UPDATE: Google has removed a pivotal privacy feature from its Android operating system that gave users the ability to deny permissions in and regulate information collection attempts by installed applications.
The feature, which users could control with a tool called AppOps Launcher, first appeared in Android 4.3. Just two days ago the Electronic Frontier Foundation published an article heralding the short-lived privacy control as “a huge step in the right direction.”
“Despite being overdue and not quite complete, App Ops Launcher is a huge advance in Android privacy,” wrote EFF technology projects director Peter Eckersley. “Its availability means Android 4.3+ [is] a necessity for anyone who wants to use the OS while limiting how intrusive those apps can be.”
As it turns out, Google removed the feature in Android version 4.4.2, the mobile operating system’s most recent update. When asked why, Google told the EFF that the control was an experimental one which they introduced into Android by accident. Furthermore, the search giant claimed that the permission-throttling privacy feature was breaking some of the applications it attempted to manipulate.
In a comment on Google Plus, Google Android engineer Dianne Hackborn explained:
“That UI is (and it should be quite clear) not an end-user UI. It was there for development purposes. It wasn’t intended to be available. The architecture is used for a growing number of things, but it is not intended to be exposed as a big low-level UI of a big bunch of undifferentiated knobs you can twiddle. For example, it is used now for the per-app notification control, for keeping track of when location was accessed in the new location UI, for some aspects of the new current SMS app control, etc.”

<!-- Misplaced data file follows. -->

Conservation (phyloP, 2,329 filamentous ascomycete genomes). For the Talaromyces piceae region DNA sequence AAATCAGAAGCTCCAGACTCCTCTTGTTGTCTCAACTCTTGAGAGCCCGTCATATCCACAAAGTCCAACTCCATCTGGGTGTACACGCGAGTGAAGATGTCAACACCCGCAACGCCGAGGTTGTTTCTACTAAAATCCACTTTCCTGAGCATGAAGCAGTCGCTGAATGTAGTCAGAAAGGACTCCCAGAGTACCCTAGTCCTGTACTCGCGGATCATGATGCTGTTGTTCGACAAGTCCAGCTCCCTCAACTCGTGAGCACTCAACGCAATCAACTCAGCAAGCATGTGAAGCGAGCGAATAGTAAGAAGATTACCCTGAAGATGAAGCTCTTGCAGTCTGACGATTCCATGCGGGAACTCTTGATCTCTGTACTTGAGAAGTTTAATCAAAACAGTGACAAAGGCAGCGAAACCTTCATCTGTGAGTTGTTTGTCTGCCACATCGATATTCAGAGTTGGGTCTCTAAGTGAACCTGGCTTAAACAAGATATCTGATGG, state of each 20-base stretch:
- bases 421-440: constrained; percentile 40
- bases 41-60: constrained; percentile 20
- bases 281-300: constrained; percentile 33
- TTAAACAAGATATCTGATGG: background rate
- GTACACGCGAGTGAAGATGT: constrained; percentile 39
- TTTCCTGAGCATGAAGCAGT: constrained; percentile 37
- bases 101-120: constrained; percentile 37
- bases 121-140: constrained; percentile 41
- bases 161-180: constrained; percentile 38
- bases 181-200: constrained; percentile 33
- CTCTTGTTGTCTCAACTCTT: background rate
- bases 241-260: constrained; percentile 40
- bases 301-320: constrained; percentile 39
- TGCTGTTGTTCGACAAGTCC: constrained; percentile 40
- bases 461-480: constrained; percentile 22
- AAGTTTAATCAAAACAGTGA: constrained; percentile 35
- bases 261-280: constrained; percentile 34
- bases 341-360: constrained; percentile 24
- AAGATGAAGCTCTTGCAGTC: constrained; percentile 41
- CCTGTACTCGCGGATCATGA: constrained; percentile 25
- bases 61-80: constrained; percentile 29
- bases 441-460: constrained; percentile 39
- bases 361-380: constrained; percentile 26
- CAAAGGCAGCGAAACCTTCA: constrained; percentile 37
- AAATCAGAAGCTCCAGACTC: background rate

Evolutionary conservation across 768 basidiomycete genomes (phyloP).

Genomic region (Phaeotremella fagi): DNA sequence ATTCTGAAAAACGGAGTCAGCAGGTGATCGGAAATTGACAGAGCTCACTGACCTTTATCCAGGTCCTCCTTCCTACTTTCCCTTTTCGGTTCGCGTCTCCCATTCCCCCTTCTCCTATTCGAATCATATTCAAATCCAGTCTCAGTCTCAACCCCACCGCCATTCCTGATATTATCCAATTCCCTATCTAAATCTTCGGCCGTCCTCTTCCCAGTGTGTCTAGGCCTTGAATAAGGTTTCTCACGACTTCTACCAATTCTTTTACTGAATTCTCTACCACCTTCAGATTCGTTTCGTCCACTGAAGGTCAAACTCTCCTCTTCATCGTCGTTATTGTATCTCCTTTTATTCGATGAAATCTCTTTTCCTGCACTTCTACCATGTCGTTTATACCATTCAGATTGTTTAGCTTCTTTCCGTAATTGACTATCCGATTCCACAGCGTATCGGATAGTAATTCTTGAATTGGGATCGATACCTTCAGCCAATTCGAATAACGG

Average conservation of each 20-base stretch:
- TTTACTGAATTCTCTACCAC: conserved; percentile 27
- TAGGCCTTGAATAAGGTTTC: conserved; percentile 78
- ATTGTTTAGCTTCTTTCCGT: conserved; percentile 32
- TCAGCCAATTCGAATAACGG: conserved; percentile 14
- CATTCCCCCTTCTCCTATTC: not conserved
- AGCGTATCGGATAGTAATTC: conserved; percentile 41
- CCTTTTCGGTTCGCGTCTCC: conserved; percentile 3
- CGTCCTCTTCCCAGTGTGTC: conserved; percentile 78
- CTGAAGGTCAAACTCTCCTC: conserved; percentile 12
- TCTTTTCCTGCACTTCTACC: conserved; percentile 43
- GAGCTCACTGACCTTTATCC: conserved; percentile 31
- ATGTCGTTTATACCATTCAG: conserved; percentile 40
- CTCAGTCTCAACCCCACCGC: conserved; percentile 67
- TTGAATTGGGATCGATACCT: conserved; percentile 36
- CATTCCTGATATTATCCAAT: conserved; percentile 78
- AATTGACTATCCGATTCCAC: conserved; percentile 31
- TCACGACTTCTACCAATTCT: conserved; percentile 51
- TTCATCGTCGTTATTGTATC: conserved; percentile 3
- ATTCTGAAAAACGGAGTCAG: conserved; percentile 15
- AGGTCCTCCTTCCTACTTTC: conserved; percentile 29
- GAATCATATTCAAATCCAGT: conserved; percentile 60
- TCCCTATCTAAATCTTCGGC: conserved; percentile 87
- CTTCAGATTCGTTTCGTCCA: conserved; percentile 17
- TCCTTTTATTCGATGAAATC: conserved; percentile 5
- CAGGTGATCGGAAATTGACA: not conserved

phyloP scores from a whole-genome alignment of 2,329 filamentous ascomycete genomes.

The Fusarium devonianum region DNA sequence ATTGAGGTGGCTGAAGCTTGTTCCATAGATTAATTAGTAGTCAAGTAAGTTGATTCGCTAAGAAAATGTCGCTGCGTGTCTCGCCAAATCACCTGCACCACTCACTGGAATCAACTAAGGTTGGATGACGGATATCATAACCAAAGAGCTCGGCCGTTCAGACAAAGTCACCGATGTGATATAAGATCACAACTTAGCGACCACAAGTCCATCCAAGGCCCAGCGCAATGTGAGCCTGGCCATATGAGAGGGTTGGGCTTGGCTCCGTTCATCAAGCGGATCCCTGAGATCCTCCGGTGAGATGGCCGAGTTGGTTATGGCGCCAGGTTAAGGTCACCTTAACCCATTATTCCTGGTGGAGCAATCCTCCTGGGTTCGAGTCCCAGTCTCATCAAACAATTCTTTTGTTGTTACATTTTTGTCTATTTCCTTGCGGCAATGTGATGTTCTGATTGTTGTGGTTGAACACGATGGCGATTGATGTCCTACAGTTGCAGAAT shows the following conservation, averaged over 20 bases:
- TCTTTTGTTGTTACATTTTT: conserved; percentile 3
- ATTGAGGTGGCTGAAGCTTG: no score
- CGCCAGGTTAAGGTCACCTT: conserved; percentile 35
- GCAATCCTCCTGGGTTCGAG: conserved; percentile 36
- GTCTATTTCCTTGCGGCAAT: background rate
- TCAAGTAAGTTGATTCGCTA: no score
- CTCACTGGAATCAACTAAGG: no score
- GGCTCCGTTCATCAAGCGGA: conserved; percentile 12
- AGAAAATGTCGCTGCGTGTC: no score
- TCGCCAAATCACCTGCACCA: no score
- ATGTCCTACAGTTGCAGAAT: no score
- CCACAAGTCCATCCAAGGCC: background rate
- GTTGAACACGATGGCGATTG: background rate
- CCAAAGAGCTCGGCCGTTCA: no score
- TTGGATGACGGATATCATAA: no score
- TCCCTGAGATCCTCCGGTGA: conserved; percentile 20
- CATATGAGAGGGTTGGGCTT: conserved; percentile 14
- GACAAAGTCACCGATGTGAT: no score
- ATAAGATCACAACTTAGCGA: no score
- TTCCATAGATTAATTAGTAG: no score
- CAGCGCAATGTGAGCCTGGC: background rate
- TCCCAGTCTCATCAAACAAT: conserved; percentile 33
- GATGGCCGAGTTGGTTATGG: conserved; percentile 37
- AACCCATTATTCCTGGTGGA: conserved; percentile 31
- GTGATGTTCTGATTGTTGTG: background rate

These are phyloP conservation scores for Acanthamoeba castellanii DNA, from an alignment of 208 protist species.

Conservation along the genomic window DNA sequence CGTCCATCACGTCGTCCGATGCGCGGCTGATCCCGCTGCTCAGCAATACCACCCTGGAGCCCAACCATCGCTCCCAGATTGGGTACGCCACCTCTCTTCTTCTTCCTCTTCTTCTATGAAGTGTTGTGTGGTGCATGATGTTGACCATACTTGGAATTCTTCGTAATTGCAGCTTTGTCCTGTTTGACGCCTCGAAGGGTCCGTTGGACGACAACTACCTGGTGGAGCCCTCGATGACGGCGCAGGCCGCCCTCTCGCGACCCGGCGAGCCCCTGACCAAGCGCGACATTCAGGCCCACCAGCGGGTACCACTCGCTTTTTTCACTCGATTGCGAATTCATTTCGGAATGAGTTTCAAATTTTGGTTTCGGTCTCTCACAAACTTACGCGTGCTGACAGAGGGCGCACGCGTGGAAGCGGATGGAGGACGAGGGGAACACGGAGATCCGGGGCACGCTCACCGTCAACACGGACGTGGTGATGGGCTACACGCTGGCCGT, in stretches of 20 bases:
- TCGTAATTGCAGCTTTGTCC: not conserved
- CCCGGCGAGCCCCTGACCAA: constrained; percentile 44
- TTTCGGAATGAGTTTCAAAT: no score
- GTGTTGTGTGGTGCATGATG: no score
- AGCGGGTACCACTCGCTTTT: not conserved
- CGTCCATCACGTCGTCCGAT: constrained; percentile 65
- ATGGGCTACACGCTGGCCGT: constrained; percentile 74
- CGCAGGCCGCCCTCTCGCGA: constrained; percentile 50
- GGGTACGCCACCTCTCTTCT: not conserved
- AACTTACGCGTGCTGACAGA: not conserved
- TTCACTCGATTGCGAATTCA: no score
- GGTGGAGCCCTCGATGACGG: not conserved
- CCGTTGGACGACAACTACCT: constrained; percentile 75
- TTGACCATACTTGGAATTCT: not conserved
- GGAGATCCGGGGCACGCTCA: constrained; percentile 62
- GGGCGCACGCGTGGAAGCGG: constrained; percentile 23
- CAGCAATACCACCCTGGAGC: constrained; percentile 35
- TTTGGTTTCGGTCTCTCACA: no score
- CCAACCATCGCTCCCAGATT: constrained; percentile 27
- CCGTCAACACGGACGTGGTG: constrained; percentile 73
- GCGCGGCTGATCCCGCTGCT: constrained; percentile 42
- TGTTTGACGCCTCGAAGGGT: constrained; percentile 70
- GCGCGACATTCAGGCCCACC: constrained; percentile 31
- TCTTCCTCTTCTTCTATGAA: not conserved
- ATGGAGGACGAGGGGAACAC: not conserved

Eckersley claims that Google opened up an enormous privacy hole by removing the feature; a hole that Android’s primary competitor, Apple’s iOS, reportedly sealed off years ago. In order to remedy the loss, Eckersley claims that Google must not only reenable the privacy control, but also add to it.
Users, he writes, should have the capacity to disable the collection of any trackable identifiers with a single control. Android should also empower users with the ability to cut off network access to any applications they choose in order to combat developers that would otherwise collect sensitive data frivolously.
The EFF was so enamored with the feature that it finds itself stuck in the middle regarding what users should do. On the one hand, privacy conscious users may want to avoid updating so that they can keep the feature. On the other hand, the Android 4.4.2 update resolved a nasty SMS-based denial of service vulnerability and other security issues as well.
“So, for the time being,” Eckersley wrote, “users will need to chose between either privacy or security on the Android devices, but not both.”